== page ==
Madame Butterfly

Ships Crew
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Posts posted by Madame Butterfly

  1. My advice to you is to stop being available and making all the plans.


    Let them chase you, make them drive to see you, don't always be available on msn. Have a life outside of the "boys".


    And if they don't, than they weren't good enough for you anyway.


    Treat yourself with respect, act in a manner that commands respect, and they'll give it.


    As for the breaking up, yeah, dump him.


    Let him know why.


    You don't have to be angry, or mean while doing it, but he does need to know the truth.


    You may not be able to be friends, but in the end, you were the one that was treated poorly, and you stood up for yourself and your dignity but cutting this guy loose who was treating you poorly.


    You know you can hold your head high about it.

  2. Can we at least misplace Data's stupid dancing avitar thing?  :blink:


    Who the heck is that guy anyway?



    I've been dying to say that question for ages :P :eek:




    It's from a movie called Napolean Dynamite.


    It's so "hip" that Bill Gates is using that weird dude now. :lol:

  3. Updated: 12:10 PM EDT

    Decades of Heightened Hurricane Activity Predicted



    WASHINGTON (Sept. 21) - Expect more hurricanes large and small in the next 10 to 20 years, the director of the federal National Hurricane Center said Tuesday.


    Max Mayfield told a congressional panel that he believes the Atlantic Ocean is in a cycle of increased hurricane activity that parallels an increase that started in the 1940s and ended in the 1960s.


    The ensuing lull lasted until 1995, then "it's like somebody threw a switch,'' Mayfield said. The number and power of hurricanes increased dramatically.


    Under questioning by members of the Senate Commerce subcommittee on disaster prevention and prediction, he shrugged off the notion that global warming played a role, saying instead it was a natural cycle in the Atlantic Ocean that fluctuates every 25 to 40 years.


    Mayfield predicted several more named tropical storms this year. The latest, Hurricane Rita, is the 17th named storm of the Atlantic hurricane season, which runs from June through November. Since record-keeping started in 1851, the record is 21 tropical storms, in 1933.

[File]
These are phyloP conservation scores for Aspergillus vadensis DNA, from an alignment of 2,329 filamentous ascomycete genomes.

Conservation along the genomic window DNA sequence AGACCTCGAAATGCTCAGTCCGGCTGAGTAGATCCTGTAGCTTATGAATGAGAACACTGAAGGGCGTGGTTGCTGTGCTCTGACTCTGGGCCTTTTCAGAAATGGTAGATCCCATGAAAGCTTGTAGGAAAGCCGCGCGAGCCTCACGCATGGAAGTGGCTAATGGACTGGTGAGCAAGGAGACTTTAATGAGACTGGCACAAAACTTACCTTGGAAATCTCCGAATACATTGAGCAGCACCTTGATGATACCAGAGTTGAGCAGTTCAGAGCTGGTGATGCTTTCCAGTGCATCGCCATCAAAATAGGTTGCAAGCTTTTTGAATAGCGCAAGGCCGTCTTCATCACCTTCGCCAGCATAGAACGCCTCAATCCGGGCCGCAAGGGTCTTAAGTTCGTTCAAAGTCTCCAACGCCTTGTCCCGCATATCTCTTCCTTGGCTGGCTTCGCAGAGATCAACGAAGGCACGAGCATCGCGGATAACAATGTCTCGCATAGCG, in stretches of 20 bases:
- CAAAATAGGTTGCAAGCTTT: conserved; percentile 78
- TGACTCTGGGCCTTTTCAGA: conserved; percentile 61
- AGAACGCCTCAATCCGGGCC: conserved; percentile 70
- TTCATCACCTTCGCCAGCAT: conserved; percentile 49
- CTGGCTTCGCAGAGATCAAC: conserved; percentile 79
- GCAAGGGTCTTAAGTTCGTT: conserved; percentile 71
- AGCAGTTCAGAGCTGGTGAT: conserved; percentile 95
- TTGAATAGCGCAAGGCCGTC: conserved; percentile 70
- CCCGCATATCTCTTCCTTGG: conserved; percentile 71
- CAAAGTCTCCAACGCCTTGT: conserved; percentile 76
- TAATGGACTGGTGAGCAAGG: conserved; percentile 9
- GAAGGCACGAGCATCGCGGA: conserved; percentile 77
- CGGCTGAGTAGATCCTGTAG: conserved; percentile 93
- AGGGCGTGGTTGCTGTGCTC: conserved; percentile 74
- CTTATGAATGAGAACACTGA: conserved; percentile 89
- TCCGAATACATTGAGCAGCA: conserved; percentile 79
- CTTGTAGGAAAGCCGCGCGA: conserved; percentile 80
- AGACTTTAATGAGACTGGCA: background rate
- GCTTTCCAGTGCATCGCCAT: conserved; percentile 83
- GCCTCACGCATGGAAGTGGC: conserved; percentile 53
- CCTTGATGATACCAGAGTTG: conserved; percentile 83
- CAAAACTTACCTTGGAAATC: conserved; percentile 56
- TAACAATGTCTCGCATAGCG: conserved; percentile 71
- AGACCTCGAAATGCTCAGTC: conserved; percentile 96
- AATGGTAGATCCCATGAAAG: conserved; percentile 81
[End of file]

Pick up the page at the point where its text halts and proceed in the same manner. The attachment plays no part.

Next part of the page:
Mayfield also listed a number of cities and regions in addition to New Orleans he believes are "especially vulnerable'' to damage from a major hurricane: Houston and Galveston, Texas; Tampa; southern Florida and the Florida Keys; New York City and Long Island; and New England.


    "Katrina will not be the last major hurricane to hit a vulnerable area,'' he said.


    The center's predictions on Katrina's movements were more accurate than usual, but the storm grew more intense more quickly than expected as it moved through the Gulf of Mexico, he said. Three days before it made landfall on Aug. 29, computer models predicted it would hit near New Orleans.


    Asked to assess the nation's ability to track hurricanes, one expert before the panel said forecasters have grown better at predicting the path of a storm over a few days but lag in their ability to gauge its intensity, rainfall distribution and surge in water levels.


    Better sensors, computers and computer models of hurricane behavior can lead to improved forecasts, said Keith Blackwell of the Coast Weather Research Center at the University of South Alabama.


    Senators praised the National Hurricane Center's accurate prediction of Katrina's track, calling it one of the few things the government has done correctly in regards to the storm.


    "The people that did get out from the storm owe their lives to you and your people,'' said Sen. Ted Stevens, R-Alaska.



    09/21/05 01:02 EDT

  4. Titan's long-sought sea revealed by radar

    10:39 17 September 2005 news service

    David L Chandler





    The first sea discovered on any surface other than Earth's may have been found on Saturn’s moon Titan.


    New radar images from the Cassini spacecraft, which made its eighth close approach to the moon on 7 September, have revealed what appears to be a very distinct shoreline, fed by meandering channels carved deeply in the surrounding terrain.


    The dark, flat region next to the bright shoreline "is the area where liquid or a wet surface has most likely been present, now or in the recent past", says Steve Wall, Cassini radar team deputy leader from NASA-JPL.


    And several long sinuous channels can be seen cutting through the bright region and ending at the shoreline, suggesting the existence of an Earth-like cycle of evaporation, rainfall and river systems to carry the liquid back to the sea. But instead of water, the liquid in this case is believed to be methane, kept liquid at Titan's -179°C surface temperature.


    Thick atmosphere

    Seas of liquid methane, perhaps mixed with other hydrocarbons, had long been expected on Titan, the second-largest moon in the solar system. It is also the only moon with a thick atmosphere - thicker than Earth's.


    Seas seemed necessary to explain the amount of methane seen in Titan's atmosphere. The fact that no clear evidence for such seas had been found was one of the big mysteries of the Cassini mission.